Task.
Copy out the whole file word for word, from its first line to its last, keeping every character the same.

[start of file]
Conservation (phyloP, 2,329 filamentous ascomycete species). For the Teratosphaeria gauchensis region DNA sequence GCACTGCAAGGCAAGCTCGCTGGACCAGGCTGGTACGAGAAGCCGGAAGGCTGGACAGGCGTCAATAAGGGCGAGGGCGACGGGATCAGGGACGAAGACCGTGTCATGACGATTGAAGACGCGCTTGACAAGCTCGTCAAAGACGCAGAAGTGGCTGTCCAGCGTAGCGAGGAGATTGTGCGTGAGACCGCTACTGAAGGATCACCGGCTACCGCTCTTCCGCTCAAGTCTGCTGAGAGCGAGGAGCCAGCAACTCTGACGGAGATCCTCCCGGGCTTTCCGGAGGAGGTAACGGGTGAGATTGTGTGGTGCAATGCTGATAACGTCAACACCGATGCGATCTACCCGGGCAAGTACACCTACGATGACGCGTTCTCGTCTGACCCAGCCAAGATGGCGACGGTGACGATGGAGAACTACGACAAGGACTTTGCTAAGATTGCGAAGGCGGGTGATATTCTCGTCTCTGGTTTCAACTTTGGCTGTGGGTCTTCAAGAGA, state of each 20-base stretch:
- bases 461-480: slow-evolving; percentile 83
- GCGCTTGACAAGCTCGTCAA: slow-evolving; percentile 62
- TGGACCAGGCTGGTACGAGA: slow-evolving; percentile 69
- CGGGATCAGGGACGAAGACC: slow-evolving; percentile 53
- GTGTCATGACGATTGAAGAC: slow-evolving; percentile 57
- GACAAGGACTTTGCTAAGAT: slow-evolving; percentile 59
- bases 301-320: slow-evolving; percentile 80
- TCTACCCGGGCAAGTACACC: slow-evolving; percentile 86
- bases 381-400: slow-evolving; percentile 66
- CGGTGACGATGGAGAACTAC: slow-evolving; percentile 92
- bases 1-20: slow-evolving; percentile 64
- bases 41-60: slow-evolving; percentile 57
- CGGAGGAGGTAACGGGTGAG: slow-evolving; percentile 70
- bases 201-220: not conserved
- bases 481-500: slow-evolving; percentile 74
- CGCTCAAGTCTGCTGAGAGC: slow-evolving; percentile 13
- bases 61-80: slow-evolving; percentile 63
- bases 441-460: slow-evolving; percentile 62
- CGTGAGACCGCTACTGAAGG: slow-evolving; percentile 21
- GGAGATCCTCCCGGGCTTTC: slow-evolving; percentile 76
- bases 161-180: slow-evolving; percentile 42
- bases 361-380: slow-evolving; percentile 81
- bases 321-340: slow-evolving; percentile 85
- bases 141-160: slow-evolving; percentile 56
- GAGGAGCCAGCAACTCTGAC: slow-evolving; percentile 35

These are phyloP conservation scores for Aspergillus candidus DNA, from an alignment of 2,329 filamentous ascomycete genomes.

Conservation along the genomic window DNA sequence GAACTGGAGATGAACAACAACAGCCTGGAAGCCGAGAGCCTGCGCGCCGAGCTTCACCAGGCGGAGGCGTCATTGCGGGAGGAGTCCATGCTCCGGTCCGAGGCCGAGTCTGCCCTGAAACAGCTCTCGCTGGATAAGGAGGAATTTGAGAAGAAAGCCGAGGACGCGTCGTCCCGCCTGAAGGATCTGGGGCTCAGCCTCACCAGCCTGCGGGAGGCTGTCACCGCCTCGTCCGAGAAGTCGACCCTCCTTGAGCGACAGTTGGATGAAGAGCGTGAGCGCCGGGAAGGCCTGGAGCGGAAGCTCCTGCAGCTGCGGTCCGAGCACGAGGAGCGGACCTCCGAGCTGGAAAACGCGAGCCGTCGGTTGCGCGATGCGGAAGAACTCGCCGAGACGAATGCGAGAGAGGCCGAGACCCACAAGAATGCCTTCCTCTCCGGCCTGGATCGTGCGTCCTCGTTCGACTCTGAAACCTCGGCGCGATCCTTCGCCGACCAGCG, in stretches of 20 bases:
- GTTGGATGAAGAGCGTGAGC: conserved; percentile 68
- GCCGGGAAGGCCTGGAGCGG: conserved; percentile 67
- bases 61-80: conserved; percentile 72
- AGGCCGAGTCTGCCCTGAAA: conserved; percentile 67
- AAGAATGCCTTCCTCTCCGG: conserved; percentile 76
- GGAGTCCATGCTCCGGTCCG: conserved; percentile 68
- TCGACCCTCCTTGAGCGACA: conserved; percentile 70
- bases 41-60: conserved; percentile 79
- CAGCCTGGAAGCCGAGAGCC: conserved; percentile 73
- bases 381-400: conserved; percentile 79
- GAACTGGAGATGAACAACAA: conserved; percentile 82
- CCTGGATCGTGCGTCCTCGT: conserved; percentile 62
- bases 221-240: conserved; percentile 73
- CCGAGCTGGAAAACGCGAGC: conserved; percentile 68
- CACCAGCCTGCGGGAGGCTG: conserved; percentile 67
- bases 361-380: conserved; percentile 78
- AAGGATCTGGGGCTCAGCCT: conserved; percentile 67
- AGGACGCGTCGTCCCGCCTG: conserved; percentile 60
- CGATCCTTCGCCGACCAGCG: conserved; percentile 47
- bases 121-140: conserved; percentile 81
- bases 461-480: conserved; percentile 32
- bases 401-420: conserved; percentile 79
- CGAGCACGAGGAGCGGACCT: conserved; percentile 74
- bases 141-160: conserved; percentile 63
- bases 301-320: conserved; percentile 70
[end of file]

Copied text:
Conservation (phyloP, 2,329 filamentous ascomycete species). For the Teratosphaeria gauchensis region DNA sequence GCACTGCAAGGCAAGCTCGCTGGACCAGGCTGGTACGAGAAGCCGGAAGGCTGGACAGGCGTCAATAAGGGCGAGGGCGACGGGATCAGGGACGAAGACCGTGTCATGACGATTGAAGACGCGCTTGACAAGCTCGTCAAAGACGCAGAAGTGGCTGTCCAGCGTAGCGAGGAGATTGTGCGTGAGACCGCTACTGAAGGATCACCGGCTACCGCTCTTCCGCTCAAGTCTGCTGAGAGCGAGGAGCCAGCAACTCTGACGGAGATCCTCCCGGGCTTTCCGGAGGAGGTAACGGGTGAGATTGTGTGGTGCAATGCTGATAACGTCAACACCGATGCGATCTACCCGGGCAAGTACACCTACGATGACGCGTTCTCGTCTGACCCAGCCAAGATGGCGACGGTGACGATGGAGAACTACGACAAGGACTTTGCTAAGATTGCGAAGGCGGGTGATATTCTCGTCTCTGGTTTCAACTTTGGCTGTGGGTCTTCAAGAGA, state of each 20-base stretch:
- bases 461-480: slow-evolving; percentile 83
- GCGCTTGACAAGCTCGTCAA: slow-evolving; percentile 62
- TGGACCAGGCTGGTACGAGA: slow-evolving; percentile 69
- CGGGATCAGGGACGAAGACC: slow-evolving; percentile 53
- GTGTCATGACGATTGAAGAC: slow-evolving; percentile 57
- GACAAGGACTTTGCTAAGAT: slow-evolving; percentile 59
- bases 301-320: slow-evolving; percentile 80
- TCTACCCGGGCAAGTACACC: slow-evolving; percentile 86
- bases 381-400: slow-evolving; percentile 66
- CGGTGACGATGGAGAACTAC: slow-evolving; percentile 92
- bases 1-20: slow-evolving; percentile 64
- bases 41-60: slow-evolving; percentile 57
- CGGAGGAGGTAACGGGTGAG: slow-evolving; percentile 70
- bases 201-220: not conserved
- bases 481-500: slow-evolving; percentile 74
- CGCTCAAGTCTGCTGAGAGC: slow-evolving; percentile 13
- bases 61-80: slow-evolving; percentile 63
- bases 441-460: slow-evolving; percentile 62
- CGTGAGACCGCTACTGAAGG: slow-evolving; percentile 21
- GGAGATCCTCCCGGGCTTTC: slow-evolving; percentile 76
- bases 161-180: slow-evolving; percentile 42
- bases 361-380: slow-evolving; percentile 81
- bases 321-340: slow-evolving; percentile 85
- bases 141-160: slow-evolving; percentile 56
- GAGGAGCCAGCAACTCTGAC: slow-evolving; percentile 35

These are phyloP conservation scores for Aspergillus candidus DNA, from an alignment of 2,329 filamentous ascomycete genomes.

Conservation along the genomic window DNA sequence GAACTGGAGATGAACAACAACAGCCTGGAAGCCGAGAGCCTGCGCGCCGAGCTTCACCAGGCGGAGGCGTCATTGCGGGAGGAGTCCATGCTCCGGTCCGAGGCCGAGTCTGCCCTGAAACAGCTCTCGCTGGATAAGGAGGAATTTGAGAAGAAAGCCGAGGACGCGTCGTCCCGCCTGAAGGATCTGGGGCTCAGCCTCACCAGCCTGCGGGAGGCTGTCACCGCCTCGTCCGAGAAGTCGACCCTCCTTGAGCGACAGTTGGATGAAGAGCGTGAGCGCCGGGAAGGCCTGGAGCGGAAGCTCCTGCAGCTGCGGTCCGAGCACGAGGAGCGGACCTCCGAGCTGGAAAACGCGAGCCGTCGGTTGCGCGATGCGGAAGAACTCGCCGAGACGAATGCGAGAGAGGCCGAGACCCACAAGAATGCCTTCCTCTCCGGCCTGGATCGTGCGTCCTCGTTCGACTCTGAAACCTCGGCGCGATCCTTCGCCGACCAGCG, in stretches of 20 bases:
- GTTGGATGAAGAGCGTGAGC: conserved; percentile 68
- GCCGGGAAGGCCTGGAGCGG: conserved; percentile 67
- bases 61-80: conserved; percentile 72
- AGGCCGAGTCTGCCCTGAAA: conserved; percentile 67
- AAGAATGCCTTCCTCTCCGG: conserved; percentile 76
- GGAGTCCATGCTCCGGTCCG: conserved; percentile 68
- TCGACCCTCCTTGAGCGACA: conserved; percentile 70
- bases 41-60: conserved; percentile 79
- CAGCCTGGAAGCCGAGAGCC: conserved; percentile 73
- bases 381-400: conserved; percentile 79
- GAACTGGAGATGAACAACAA: conserved; percentile 82
- CCTGGATCGTGCGTCCTCGT: conserved; percentile 62
- bases 221-240: conserved; percentile 73
- CCGAGCTGGAAAACGCGAGC: conserved; percentile 68
- CACCAGCCTGCGGGAGGCTG: conserved; percentile 67
- bases 361-380: conserved; percentile 78
- AAGGATCTGGGGCTCAGCCT: conserved; percentile 67
- AGGACGCGTCGTCCCGCCTG: conserved; percentile 60
- CGATCCTTCGCCGACCAGCG: conserved; percentile 47
- bases 121-140: conserved; percentile 81
- bases 461-480: conserved; percentile 32
- bases 401-420: conserved; percentile 79
- CGAGCACGAGGAGCGGACCT: conserved; percentile 74
- bases 141-160: conserved; percentile 63
- bases 301-320: conserved; percentile 70